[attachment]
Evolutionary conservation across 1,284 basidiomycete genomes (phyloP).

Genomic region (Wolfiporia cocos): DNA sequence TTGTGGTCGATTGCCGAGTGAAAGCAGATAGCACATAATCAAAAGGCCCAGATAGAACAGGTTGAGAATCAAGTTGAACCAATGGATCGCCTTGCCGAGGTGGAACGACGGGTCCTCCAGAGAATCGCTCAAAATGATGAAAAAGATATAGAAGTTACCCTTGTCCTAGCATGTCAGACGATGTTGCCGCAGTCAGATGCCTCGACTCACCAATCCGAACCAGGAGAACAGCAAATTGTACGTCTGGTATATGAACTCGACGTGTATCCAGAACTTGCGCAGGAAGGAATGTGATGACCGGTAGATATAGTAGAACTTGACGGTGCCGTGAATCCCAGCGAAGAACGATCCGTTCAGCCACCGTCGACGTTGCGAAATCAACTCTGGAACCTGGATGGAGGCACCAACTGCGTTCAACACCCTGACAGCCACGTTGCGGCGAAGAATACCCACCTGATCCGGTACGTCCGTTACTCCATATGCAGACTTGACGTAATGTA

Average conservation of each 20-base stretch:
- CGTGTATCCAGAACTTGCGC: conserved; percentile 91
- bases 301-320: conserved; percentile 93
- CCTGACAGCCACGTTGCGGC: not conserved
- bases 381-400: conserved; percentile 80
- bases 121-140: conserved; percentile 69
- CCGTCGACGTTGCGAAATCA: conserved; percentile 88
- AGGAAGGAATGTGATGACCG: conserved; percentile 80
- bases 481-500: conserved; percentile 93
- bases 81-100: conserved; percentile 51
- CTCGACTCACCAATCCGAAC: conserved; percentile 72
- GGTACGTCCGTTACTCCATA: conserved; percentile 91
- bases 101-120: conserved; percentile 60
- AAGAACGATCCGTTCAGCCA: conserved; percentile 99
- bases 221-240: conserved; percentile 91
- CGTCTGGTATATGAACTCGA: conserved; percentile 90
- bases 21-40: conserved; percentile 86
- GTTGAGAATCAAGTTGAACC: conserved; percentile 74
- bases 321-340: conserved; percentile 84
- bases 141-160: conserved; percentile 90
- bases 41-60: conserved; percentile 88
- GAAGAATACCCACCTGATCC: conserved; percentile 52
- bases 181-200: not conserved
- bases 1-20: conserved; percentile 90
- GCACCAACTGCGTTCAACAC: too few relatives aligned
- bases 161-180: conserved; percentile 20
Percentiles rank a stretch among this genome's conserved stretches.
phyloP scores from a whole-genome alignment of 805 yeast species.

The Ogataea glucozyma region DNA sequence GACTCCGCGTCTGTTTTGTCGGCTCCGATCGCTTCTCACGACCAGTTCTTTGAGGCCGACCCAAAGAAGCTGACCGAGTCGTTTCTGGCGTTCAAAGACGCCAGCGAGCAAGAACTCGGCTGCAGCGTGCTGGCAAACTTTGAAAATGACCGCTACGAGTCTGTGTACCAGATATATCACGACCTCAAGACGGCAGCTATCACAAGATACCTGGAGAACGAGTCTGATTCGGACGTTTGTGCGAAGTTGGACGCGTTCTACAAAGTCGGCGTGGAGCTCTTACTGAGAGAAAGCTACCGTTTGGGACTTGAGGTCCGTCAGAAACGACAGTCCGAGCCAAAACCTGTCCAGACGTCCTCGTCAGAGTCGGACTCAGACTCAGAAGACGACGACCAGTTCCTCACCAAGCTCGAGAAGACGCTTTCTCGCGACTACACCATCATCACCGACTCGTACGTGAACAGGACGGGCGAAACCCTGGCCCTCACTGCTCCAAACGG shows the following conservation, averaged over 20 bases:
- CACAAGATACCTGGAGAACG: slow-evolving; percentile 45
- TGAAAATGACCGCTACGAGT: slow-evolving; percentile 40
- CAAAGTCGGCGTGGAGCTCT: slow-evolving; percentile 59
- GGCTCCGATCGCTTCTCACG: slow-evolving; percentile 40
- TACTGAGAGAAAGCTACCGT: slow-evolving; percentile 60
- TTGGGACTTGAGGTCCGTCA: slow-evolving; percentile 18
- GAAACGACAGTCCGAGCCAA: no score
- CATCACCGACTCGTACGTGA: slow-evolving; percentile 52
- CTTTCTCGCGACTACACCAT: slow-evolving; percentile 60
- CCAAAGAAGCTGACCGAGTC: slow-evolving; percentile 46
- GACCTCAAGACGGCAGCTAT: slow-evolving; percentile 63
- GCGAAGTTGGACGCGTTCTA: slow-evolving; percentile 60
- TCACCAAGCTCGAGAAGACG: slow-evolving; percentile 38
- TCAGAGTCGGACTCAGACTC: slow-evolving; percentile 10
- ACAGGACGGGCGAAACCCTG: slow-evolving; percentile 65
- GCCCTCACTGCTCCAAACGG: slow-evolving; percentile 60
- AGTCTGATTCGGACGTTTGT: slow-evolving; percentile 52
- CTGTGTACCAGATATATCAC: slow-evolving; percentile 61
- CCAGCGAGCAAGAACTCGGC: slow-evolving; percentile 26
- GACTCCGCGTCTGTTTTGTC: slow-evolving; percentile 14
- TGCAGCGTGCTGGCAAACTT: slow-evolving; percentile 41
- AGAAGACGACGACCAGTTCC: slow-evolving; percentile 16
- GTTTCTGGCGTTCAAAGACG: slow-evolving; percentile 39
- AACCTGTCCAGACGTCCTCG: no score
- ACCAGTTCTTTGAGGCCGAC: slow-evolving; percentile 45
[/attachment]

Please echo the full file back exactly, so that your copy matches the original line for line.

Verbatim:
Evolutionary conservation across 1,284 basidiomycete genomes (phyloP).

Genomic region (Wolfiporia cocos): DNA sequence TTGTGGTCGATTGCCGAGTGAAAGCAGATAGCACATAATCAAAAGGCCCAGATAGAACAGGTTGAGAATCAAGTTGAACCAATGGATCGCCTTGCCGAGGTGGAACGACGGGTCCTCCAGAGAATCGCTCAAAATGATGAAAAAGATATAGAAGTTACCCTTGTCCTAGCATGTCAGACGATGTTGCCGCAGTCAGATGCCTCGACTCACCAATCCGAACCAGGAGAACAGCAAATTGTACGTCTGGTATATGAACTCGACGTGTATCCAGAACTTGCGCAGGAAGGAATGTGATGACCGGTAGATATAGTAGAACTTGACGGTGCCGTGAATCCCAGCGAAGAACGATCCGTTCAGCCACCGTCGACGTTGCGAAATCAACTCTGGAACCTGGATGGAGGCACCAACTGCGTTCAACACCCTGACAGCCACGTTGCGGCGAAGAATACCCACCTGATCCGGTACGTCCGTTACTCCATATGCAGACTTGACGTAATGTA

Average conservation of each 20-base stretch:
- CGTGTATCCAGAACTTGCGC: conserved; percentile 91
- bases 301-320: conserved; percentile 93
- CCTGACAGCCACGTTGCGGC: not conserved
- bases 381-400: conserved; percentile 80
- bases 121-140: conserved; percentile 69
- CCGTCGACGTTGCGAAATCA: conserved; percentile 88
- AGGAAGGAATGTGATGACCG: conserved; percentile 80
- bases 481-500: conserved; percentile 93
- bases 81-100: conserved; percentile 51
- CTCGACTCACCAATCCGAAC: conserved; percentile 72
- GGTACGTCCGTTACTCCATA: conserved; percentile 91
- bases 101-120: conserved; percentile 60
- AAGAACGATCCGTTCAGCCA: conserved; percentile 99
- bases 221-240: conserved; percentile 91
- CGTCTGGTATATGAACTCGA: conserved; percentile 90
- bases 21-40: conserved; percentile 86
- GTTGAGAATCAAGTTGAACC: conserved; percentile 74
- bases 321-340: conserved; percentile 84
- bases 141-160: conserved; percentile 90
- bases 41-60: conserved; percentile 88
- GAAGAATACCCACCTGATCC: conserved; percentile 52
- bases 181-200: not conserved
- bases 1-20: conserved; percentile 90
- GCACCAACTGCGTTCAACAC: too few relatives aligned
- bases 161-180: conserved; percentile 20
Percentiles rank a stretch among this genome's conserved stretches.
phyloP scores from a whole-genome alignment of 805 yeast species.

The Ogataea glucozyma region DNA sequence GACTCCGCGTCTGTTTTGTCGGCTCCGATCGCTTCTCACGACCAGTTCTTTGAGGCCGACCCAAAGAAGCTGACCGAGTCGTTTCTGGCGTTCAAAGACGCCAGCGAGCAAGAACTCGGCTGCAGCGTGCTGGCAAACTTTGAAAATGACCGCTACGAGTCTGTGTACCAGATATATCACGACCTCAAGACGGCAGCTATCACAAGATACCTGGAGAACGAGTCTGATTCGGACGTTTGTGCGAAGTTGGACGCGTTCTACAAAGTCGGCGTGGAGCTCTTACTGAGAGAAAGCTACCGTTTGGGACTTGAGGTCCGTCAGAAACGACAGTCCGAGCCAAAACCTGTCCAGACGTCCTCGTCAGAGTCGGACTCAGACTCAGAAGACGACGACCAGTTCCTCACCAAGCTCGAGAAGACGCTTTCTCGCGACTACACCATCATCACCGACTCGTACGTGAACAGGACGGGCGAAACCCTGGCCCTCACTGCTCCAAACGG shows the following conservation, averaged over 20 bases:
- CACAAGATACCTGGAGAACG: slow-evolving; percentile 45
- TGAAAATGACCGCTACGAGT: slow-evolving; percentile 40
- CAAAGTCGGCGTGGAGCTCT: slow-evolving; percentile 59
- GGCTCCGATCGCTTCTCACG: slow-evolving; percentile 40
- TACTGAGAGAAAGCTACCGT: slow-evolving; percentile 60
- TTGGGACTTGAGGTCCGTCA: slow-evolving; percentile 18
- GAAACGACAGTCCGAGCCAA: no score
- CATCACCGACTCGTACGTGA: slow-evolving; percentile 52
- CTTTCTCGCGACTACACCAT: slow-evolving; percentile 60
- CCAAAGAAGCTGACCGAGTC: slow-evolving; percentile 46
- GACCTCAAGACGGCAGCTAT: slow-evolving; percentile 63
- GCGAAGTTGGACGCGTTCTA: slow-evolving; percentile 60
- TCACCAAGCTCGAGAAGACG: slow-evolving; percentile 38
- TCAGAGTCGGACTCAGACTC: slow-evolving; percentile 10
- ACAGGACGGGCGAAACCCTG: slow-evolving; percentile 65
- GCCCTCACTGCTCCAAACGG: slow-evolving; percentile 60
- AGTCTGATTCGGACGTTTGT: slow-evolving; percentile 52
- CTGTGTACCAGATATATCAC: slow-evolving; percentile 61
- CCAGCGAGCAAGAACTCGGC: slow-evolving; percentile 26
- GACTCCGCGTCTGTTTTGTC: slow-evolving; percentile 14
- TGCAGCGTGCTGGCAAACTT: slow-evolving; percentile 41
- AGAAGACGACGACCAGTTCC: slow-evolving; percentile 16
- GTTTCTGGCGTTCAAAGACG: slow-evolving; percentile 39
- AACCTGTCCAGACGTCCTCG: no score
- ACCAGTTCTTTGAGGCCGAC: slow-evolving; percentile 45